“there was scarcely an evening in the week in which Emma could not make up a card-table for him [Mr Woodhouse]”
The positions of power which Miss Taylor, the aunt and Emma find themselves in would have been considered controversial in the 18th and 19th centuries; the treatment of women in the 1800’s is sometimes compared to a form of slavery – being ‘owned’ by their fathers (or other male relatives – brothers etc) and then by their husbands, and the father was usually offered a dowry in exchange for their daughters hand in marriage.
“enjoyed a most uncommon degree of popularity for a woman neither young, handsome, rich, nor married.” – this reflects upon the shallow view society had towards women at the time (and perhaps to this day), which meant that a woman’s popularity relied heavily, if not wholly, on their looks.
“her youth had passed without distinction, and her middle of life was devoted to the care of a failing mother, and the endeavor to make a small income go as far as possible.” – this comments on the limited job opportunities for women in the 18th and 19th century.
“she was a great talker upon little matters… full of trivial communications and harmless gossip” – a resemblance to the first impression of Mrs Dean in Wuthering Heights, who was assumed to be a provider of idle gossip at first by Mr Lockwood. reflecting society’s view of women’s conversational and intellectual capabilities.
“young ladies for enormous pay might be screwed out of health and into vanity… where a reasonable quantity of accomplishments were sold at reasonable price, and where girls might be sent to be out of the way, and scramble themselves into a little education, without any danger of coming back prodigies.” – a comment on the inequality at the time of the education system. the little amount of education that women received (which usually consisted mostly of social protocols), and how they were seen as being in the way.
“somebody had raised her from the condition of scholar to that of parlour boarder.” – a woman to be seen as a specialist of anything intellectual was seen as a “condition”, whereas a woman in the position of parlour boarder (a person who permanently lives with a family, sometimes a pupil) was seen as a positive thing. This is a comment on the inequality of the genders.
I am now reading Emma, by Jane Austen
I have just finished Wuthering Heights.
Significant events/ characters
Catherine Heathcliff – stands up to Heathcliff when he refuses to let her and Mrs Dean leave The Heights. “‘We will go!’ she repeated, exerting her utmost efforts to cause the iron muscles to relax; and finding that her nails made no impression, she applied her teeth pretty sharply” – this shows her determination despite the fact that Heathcliff is much bigger and stronger than she is.
Linton Heathclif – stereotypical gender role reversal – “‘Oh’ he sobbed, ‘I cannot bear it! Catherine, Catherine, I’m a traitor too, and I dare not tell you! But leave me and I shall be killed!” – the man is stereotypically the hero, saving the damsel in distress, whereas here Catherine Lintion is the one taking the role of hero and Linton is taking the role of damsel in distress.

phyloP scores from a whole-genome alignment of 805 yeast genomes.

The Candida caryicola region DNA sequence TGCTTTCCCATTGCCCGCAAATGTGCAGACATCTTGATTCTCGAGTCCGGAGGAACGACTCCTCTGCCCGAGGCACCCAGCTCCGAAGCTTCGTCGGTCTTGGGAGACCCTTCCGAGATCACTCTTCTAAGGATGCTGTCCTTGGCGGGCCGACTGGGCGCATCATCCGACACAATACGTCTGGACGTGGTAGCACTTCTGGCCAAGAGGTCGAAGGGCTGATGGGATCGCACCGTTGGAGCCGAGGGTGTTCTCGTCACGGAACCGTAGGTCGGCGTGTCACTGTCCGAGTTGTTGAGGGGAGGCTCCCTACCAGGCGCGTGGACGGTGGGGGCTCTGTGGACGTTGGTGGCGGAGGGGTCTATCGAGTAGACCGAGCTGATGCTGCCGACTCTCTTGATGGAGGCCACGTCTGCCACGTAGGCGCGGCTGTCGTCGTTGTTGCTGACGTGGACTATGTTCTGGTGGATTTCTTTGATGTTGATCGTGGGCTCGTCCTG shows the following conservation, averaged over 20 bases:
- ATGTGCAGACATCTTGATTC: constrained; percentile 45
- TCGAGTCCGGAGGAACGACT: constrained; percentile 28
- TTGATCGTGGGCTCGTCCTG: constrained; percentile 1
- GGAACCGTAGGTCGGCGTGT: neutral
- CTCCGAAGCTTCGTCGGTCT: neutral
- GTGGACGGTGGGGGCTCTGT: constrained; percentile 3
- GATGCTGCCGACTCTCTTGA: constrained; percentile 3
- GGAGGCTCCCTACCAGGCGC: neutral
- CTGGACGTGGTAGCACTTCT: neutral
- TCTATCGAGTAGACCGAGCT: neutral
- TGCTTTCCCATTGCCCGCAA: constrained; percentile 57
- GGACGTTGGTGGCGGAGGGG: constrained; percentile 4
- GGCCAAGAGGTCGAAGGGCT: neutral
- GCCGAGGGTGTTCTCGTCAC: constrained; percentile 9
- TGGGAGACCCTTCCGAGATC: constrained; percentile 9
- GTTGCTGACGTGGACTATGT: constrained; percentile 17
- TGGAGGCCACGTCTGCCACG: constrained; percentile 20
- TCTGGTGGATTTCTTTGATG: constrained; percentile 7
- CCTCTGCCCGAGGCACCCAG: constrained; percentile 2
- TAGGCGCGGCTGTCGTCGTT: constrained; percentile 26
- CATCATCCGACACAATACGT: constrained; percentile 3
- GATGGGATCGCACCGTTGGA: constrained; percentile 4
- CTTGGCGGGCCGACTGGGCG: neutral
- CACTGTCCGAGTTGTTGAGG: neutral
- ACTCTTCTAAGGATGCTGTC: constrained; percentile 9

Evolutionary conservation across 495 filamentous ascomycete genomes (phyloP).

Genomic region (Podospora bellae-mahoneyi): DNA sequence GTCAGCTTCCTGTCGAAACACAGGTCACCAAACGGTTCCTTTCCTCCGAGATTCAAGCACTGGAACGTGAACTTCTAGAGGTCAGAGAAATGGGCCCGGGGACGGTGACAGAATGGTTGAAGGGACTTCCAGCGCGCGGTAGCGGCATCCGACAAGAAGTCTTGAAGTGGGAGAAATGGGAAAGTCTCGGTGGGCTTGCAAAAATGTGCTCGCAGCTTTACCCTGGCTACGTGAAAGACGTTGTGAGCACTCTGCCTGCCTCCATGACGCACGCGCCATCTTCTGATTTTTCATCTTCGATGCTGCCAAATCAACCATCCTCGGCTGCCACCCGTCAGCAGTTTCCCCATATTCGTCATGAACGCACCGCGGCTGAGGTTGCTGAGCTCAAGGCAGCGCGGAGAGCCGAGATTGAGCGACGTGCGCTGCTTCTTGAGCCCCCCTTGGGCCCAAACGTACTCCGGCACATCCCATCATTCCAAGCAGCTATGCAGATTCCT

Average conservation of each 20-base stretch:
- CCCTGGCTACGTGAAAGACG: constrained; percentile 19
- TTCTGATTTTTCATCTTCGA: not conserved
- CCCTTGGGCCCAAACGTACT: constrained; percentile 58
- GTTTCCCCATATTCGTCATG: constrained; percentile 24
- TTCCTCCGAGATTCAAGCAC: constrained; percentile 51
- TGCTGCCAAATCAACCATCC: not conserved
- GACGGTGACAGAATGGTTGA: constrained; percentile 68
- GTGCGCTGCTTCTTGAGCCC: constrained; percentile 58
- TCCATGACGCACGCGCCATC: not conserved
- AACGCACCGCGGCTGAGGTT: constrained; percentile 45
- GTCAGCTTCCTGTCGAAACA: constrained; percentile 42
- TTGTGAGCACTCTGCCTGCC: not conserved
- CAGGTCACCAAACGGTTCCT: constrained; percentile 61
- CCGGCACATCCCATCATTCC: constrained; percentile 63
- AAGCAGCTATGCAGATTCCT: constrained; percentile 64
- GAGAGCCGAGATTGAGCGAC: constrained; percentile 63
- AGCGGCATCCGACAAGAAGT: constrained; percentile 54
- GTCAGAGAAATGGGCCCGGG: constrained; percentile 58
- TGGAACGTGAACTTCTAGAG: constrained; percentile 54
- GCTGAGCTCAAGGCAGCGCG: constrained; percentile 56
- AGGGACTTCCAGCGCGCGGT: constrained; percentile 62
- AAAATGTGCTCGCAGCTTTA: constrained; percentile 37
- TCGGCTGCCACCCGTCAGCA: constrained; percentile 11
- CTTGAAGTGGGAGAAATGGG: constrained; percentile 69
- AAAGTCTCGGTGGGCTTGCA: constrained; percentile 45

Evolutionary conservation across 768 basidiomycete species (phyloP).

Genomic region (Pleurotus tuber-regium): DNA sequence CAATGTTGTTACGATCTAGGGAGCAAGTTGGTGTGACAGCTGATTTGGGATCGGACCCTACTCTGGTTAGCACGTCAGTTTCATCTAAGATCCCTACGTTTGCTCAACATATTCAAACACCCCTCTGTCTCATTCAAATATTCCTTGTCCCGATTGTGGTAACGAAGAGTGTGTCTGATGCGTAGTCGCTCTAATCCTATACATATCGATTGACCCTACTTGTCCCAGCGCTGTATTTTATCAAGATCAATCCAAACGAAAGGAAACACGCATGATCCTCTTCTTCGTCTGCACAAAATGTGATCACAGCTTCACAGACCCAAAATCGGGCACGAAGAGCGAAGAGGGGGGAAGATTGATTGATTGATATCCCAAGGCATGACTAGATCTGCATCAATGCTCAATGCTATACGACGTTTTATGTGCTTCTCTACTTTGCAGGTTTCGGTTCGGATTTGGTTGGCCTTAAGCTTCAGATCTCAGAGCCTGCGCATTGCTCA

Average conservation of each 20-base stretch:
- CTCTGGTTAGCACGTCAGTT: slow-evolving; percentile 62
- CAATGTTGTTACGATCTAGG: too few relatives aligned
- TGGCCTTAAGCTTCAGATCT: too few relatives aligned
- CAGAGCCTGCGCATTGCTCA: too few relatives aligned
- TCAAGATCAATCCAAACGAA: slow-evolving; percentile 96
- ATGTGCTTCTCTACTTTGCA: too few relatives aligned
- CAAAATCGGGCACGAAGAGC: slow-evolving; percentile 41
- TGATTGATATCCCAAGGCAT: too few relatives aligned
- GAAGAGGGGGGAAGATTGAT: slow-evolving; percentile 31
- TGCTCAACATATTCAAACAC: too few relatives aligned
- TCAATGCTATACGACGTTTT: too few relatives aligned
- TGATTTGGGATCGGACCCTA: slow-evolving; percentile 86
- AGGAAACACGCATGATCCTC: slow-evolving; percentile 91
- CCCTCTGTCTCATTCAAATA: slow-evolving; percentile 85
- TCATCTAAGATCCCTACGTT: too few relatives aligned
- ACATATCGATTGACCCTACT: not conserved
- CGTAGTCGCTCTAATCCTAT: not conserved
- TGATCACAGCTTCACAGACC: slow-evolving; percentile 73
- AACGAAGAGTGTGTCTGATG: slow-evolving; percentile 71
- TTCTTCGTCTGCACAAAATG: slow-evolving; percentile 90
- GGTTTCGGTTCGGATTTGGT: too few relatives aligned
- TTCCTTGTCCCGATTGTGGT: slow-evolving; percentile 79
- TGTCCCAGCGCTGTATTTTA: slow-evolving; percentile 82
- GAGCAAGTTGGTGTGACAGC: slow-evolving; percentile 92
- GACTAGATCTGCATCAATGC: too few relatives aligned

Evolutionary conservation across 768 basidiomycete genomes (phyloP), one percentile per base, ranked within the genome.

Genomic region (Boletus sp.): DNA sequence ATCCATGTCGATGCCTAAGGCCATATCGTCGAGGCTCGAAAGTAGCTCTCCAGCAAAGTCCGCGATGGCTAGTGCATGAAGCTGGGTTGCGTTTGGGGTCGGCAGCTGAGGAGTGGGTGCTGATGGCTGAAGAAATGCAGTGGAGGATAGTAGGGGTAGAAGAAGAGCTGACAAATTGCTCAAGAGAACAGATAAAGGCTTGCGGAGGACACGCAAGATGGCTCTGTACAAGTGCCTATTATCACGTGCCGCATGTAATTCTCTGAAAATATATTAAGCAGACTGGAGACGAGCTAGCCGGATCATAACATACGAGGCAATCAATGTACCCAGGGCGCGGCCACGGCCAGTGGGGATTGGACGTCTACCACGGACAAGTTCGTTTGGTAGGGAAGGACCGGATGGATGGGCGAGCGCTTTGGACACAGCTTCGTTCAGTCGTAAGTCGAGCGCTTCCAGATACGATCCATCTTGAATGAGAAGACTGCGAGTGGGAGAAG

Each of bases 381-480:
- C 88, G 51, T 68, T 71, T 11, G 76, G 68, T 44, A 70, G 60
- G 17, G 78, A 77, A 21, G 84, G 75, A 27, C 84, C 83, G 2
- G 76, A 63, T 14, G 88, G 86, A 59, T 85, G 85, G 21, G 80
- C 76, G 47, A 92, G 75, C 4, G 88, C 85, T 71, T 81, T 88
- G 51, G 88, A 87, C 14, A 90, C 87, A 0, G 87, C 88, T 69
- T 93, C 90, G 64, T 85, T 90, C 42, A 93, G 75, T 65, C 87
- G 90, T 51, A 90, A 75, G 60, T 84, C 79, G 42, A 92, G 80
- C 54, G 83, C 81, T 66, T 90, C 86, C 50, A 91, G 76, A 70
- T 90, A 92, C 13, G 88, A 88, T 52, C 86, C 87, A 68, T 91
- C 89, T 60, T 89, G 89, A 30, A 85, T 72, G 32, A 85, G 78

Linton’s continuous manipulation of Catherine Linton is another another example of the stereotypical woman and man role being inverted. Linton constantly groaning and moaning and even “wail[s] aloud for very pity of himself”.
Isabella Linton is a somewhat minor character in regards to her appearences in the book, but she allows major plot progression. she raises Linton for much of his life singlehandedly, shows strength and intelligence in the length to which she is willing to go to escape Heathcliff. Isabella allows Brontë to challenge the thoughts of women by society, as a woman leaving er husband was something that was very frowned upon in the 1800s.
the stereotypical roles of the genders are challenged by Emily Brontë in Wuthering Heights; both Catherines are self-reliant, determined characters with strong personalities – a characteristic commonly associated with males, whereas characters such as Edgar Linton and Linton Heathcliff possess characteristics stereotypically associated with women.
The young Cathy Linton has just visited Wuthering Heights.
Feminist attributes in the book:
– Catherine Linton’s (formerly Earnshaw) fierce and unrelenting nature.
– Cathy Heathcliff’s (formerly Linton) independence and strength to stand up to Heathcliff. – “I’ll put my trash away, because you can make me if I refuse.” Answered the young lady, closing her book, and trowing it on a chair. “But I’ll not do anything, though you should swear your tongue out, except what I please.”
– the pressure put on woman by society meant that Catherine could never marry Hearhcliff because it would “degrade” her to marry him.
– Mrs dean is assumed to be a gossip (gender stereotyping) – and is then proved to indeed be a gossip. – stereotyping from both Lockwood and the author.
– Mrs dean is called a “worthy woman” only after she goes to get food for Mr. Lockwood.
– Mrs Earnshaw is referred to as nothing more than “Mrs Earnshaw” and “wife”. – shown as judgemental.
– Mrs Dean cared for the Earnshaw children and described doing so as taking on the “cares of a woman”.
– “she did not yell out” – Catherine’s strength of character when being bitten by a dog is evidenced.